More and more cattle producers are looking at extensive winter feeding options.
This involves feeding the animals out on the field through swath grazing, bale grazing, processing or using stockpiled forages.
Agri-Environmental Specialist Keana Boere says the animals are out on the field and their feed is already located on that field.
"So producers don't have to start their tractor every morning. So it saves some time and some money. In addition, the nutrients that are deposited from the manure, or from those feed sources are already out on that field. So there are less manure hauling costs, and crops grown on that field potentially could use those nutrients in the next growing season."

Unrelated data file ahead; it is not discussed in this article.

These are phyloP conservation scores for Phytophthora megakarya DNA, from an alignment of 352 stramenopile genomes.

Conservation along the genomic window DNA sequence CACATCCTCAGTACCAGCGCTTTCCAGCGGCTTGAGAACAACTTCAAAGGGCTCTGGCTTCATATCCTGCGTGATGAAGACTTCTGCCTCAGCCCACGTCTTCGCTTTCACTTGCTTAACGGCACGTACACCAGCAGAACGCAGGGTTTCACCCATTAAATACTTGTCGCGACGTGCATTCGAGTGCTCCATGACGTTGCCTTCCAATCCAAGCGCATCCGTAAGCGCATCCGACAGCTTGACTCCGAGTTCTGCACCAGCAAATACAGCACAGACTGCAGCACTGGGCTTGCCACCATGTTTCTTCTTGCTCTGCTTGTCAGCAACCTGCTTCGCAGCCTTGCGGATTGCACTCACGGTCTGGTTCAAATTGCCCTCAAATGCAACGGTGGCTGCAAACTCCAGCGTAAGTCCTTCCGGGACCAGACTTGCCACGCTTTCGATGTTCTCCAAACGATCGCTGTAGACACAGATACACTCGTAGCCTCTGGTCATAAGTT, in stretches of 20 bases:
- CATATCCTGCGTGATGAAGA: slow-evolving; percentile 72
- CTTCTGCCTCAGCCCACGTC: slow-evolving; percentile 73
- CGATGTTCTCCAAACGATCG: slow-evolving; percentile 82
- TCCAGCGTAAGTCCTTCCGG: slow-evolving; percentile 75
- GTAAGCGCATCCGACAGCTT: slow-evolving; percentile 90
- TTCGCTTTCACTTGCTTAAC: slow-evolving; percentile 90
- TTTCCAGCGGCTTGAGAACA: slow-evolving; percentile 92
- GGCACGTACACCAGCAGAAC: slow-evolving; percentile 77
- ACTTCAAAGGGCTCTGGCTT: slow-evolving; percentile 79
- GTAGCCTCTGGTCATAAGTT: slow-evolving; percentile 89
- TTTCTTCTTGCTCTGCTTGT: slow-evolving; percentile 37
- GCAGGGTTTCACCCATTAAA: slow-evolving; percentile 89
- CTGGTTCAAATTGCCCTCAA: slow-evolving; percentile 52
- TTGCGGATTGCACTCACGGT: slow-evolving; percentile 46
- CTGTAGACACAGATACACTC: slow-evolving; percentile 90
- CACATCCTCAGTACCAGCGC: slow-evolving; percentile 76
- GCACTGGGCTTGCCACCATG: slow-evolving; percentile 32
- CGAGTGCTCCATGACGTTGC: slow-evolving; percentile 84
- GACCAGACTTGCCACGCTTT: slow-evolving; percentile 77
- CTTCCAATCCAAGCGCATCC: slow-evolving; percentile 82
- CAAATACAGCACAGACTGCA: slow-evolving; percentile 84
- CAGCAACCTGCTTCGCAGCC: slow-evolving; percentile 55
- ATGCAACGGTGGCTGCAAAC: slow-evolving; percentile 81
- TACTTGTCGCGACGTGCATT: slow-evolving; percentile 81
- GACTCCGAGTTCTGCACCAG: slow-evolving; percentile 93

She says as a result it's important when selecting a site for winter feeding to think about environmental impacts.
"So selecting sites with low slopes, because steeper slopes have a greater risk of runoff and the potential for nutrients to end up in water bodies. You can also add structures to a site like berms, spaces or ditches just to help control runoff and erosion. Second is to consider the ground cover of the site. Vegetation cover of any kind slows and traps runoff water."
More information on wintering sites and environmental impacts and conditions to be aware of can be found through your provincial agriculture office and websites.